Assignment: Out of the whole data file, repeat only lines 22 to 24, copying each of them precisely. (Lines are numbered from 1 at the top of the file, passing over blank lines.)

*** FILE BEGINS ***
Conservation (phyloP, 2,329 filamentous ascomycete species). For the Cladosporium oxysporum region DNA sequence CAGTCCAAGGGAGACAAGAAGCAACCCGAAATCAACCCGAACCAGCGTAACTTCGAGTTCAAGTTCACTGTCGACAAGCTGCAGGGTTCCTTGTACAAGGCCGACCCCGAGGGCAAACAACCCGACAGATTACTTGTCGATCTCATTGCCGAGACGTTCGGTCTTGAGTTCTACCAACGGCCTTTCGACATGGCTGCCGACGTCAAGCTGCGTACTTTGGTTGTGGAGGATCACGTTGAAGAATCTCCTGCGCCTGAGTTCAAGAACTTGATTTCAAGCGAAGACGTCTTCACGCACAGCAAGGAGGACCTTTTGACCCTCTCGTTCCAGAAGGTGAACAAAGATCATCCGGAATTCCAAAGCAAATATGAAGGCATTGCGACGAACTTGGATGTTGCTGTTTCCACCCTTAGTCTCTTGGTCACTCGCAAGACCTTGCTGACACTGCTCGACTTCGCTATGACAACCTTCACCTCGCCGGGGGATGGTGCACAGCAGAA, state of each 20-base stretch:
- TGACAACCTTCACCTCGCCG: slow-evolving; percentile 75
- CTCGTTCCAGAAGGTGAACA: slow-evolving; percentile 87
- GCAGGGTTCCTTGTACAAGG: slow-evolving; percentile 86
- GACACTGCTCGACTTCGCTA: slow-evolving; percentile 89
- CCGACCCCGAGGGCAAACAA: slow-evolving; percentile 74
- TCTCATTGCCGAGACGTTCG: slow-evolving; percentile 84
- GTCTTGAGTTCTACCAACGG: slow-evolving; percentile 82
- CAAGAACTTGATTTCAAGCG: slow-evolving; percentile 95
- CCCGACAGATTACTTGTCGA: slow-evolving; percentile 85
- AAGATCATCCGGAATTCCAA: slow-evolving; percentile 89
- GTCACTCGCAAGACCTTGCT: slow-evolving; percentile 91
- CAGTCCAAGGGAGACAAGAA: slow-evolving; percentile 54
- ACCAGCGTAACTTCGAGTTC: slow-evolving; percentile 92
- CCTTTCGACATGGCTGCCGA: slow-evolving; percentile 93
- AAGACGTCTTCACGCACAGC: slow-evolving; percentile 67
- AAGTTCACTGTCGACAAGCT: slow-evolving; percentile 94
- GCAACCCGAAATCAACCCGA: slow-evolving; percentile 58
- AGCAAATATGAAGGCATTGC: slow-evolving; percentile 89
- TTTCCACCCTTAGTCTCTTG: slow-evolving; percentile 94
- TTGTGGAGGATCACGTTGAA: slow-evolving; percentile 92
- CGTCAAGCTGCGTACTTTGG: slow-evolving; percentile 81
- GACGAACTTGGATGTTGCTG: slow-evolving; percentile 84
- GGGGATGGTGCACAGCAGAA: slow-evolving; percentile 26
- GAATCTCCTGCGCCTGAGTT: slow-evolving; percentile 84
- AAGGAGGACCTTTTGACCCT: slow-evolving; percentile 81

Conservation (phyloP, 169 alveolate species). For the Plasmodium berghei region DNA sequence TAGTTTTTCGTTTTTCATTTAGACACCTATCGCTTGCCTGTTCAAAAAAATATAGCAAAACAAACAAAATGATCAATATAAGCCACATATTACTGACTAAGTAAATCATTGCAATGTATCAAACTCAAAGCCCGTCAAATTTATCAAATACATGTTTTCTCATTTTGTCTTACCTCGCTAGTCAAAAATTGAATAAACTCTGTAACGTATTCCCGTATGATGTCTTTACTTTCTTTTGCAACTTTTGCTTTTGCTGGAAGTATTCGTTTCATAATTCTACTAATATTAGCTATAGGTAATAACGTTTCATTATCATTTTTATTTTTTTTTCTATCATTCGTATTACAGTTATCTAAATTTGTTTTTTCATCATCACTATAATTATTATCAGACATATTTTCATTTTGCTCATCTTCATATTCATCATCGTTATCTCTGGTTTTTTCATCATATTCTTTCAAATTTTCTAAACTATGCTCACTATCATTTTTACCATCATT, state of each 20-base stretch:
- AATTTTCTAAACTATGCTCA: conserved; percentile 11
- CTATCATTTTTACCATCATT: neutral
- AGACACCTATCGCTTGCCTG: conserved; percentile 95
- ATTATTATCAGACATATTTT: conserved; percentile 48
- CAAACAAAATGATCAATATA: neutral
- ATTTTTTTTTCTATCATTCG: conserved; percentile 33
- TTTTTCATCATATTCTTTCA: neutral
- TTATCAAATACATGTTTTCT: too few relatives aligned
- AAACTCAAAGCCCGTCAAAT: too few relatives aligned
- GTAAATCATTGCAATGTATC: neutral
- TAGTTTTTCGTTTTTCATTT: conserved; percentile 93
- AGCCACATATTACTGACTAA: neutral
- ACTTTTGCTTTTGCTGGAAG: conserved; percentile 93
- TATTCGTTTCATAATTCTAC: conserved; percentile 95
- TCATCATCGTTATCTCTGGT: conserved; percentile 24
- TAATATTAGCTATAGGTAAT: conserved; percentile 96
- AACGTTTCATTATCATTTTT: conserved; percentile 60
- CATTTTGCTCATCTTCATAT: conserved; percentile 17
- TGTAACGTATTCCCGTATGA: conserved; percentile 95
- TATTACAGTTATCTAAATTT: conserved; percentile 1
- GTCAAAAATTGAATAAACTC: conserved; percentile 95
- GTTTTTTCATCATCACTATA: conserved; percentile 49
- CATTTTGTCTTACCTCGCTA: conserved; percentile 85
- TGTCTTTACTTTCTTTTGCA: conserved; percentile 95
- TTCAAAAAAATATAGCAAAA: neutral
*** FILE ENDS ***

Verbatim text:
- CGTCAAGCTGCGTACTTTGG: slow-evolving; percentile 81
- GACGAACTTGGATGTTGCTG: slow-evolving; percentile 84
- GGGGATGGTGCACAGCAGAA: slow-evolving; percentile 26